Here's an old post, but a goodie.
It's not easy getting busy people to read longer stories. You have to make it worth their time.
Make readers join you in solving a mystery, in sharing a vicitim's pain, in exposing an outrage, in puzzling over what makes the powerful tick. Make them wonder if there isn't a better way to solve problems that threaten their safety, lighten their wallets or disturb their peace.
Show rather than tell.
Make readers sense the mystery, feel the outrage, smell the danger, hear the disturbance, sting from loss. It's not easy to write pictures into readers heads. It take just the right words, and less is usually more. It takes pacing (short sentences, like short breaths, shows tension) and a deft hand on the zoom lens (zoom in to focus closely on an individual example; zoom out to show a problem's widespread effect). It takes an ear for the sounds of words that click together to make an emotional effect.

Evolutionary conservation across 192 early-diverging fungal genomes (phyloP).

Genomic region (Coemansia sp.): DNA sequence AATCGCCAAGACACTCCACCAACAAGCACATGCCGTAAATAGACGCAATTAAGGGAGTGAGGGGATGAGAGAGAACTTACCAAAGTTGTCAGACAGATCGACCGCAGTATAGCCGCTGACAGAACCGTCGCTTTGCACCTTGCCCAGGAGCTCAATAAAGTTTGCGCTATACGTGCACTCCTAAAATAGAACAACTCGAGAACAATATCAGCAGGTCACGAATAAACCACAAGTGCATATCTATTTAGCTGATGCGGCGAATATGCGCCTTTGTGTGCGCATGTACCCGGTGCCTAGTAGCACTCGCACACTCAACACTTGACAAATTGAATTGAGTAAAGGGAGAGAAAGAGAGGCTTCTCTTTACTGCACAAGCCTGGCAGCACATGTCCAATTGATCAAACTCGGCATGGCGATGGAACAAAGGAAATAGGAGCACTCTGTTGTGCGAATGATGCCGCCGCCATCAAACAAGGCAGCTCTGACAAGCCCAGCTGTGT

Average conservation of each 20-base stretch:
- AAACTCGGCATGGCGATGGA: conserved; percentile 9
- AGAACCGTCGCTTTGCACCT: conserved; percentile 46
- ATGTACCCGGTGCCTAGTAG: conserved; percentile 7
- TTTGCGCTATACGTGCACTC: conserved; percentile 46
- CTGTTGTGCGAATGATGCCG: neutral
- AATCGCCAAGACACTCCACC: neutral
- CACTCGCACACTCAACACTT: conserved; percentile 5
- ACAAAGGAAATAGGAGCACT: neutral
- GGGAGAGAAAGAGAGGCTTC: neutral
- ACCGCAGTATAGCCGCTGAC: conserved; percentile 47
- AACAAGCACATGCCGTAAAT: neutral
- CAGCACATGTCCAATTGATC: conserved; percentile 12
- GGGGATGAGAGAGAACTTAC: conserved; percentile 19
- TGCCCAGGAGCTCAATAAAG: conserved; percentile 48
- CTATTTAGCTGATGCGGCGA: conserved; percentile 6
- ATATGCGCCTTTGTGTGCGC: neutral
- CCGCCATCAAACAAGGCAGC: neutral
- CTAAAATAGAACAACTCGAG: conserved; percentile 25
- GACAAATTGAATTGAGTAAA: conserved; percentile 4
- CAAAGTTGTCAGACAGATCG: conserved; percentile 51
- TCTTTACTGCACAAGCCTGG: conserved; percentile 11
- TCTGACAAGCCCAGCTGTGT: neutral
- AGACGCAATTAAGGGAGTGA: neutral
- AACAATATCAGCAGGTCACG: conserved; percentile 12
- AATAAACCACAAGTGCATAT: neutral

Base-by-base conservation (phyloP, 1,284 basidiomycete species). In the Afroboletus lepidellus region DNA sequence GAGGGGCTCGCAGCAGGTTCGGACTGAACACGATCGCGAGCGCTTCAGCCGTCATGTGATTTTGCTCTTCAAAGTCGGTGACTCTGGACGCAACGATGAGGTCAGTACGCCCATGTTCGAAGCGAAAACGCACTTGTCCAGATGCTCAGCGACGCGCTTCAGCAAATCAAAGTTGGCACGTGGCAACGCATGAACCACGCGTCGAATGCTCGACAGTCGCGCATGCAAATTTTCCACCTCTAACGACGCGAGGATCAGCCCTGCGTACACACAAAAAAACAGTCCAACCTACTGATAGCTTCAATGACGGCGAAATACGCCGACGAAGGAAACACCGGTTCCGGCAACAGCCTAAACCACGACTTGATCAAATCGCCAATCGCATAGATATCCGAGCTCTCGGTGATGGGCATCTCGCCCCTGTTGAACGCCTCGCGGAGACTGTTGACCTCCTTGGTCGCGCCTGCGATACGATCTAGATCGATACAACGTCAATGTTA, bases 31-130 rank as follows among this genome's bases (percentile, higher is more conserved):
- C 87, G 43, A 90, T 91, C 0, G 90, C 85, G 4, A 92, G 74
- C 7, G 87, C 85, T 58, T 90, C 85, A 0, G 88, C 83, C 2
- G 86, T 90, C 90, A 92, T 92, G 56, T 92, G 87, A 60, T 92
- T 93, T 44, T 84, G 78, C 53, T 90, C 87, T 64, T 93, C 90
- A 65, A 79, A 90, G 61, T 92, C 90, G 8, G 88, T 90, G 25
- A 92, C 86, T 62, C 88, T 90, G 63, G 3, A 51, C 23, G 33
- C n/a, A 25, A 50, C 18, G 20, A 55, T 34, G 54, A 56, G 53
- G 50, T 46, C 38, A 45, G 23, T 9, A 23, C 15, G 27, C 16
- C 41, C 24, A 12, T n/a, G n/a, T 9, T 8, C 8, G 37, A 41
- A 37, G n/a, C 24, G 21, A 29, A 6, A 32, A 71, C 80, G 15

You'll probably never do it well unless you read journalists who do it well, journalists like Jim Sheeler, Julia Keller, Kim Murphy, Walt Bogdanich, Abigail Goldman and Nancy Cleeland.
They'll make it worth your while.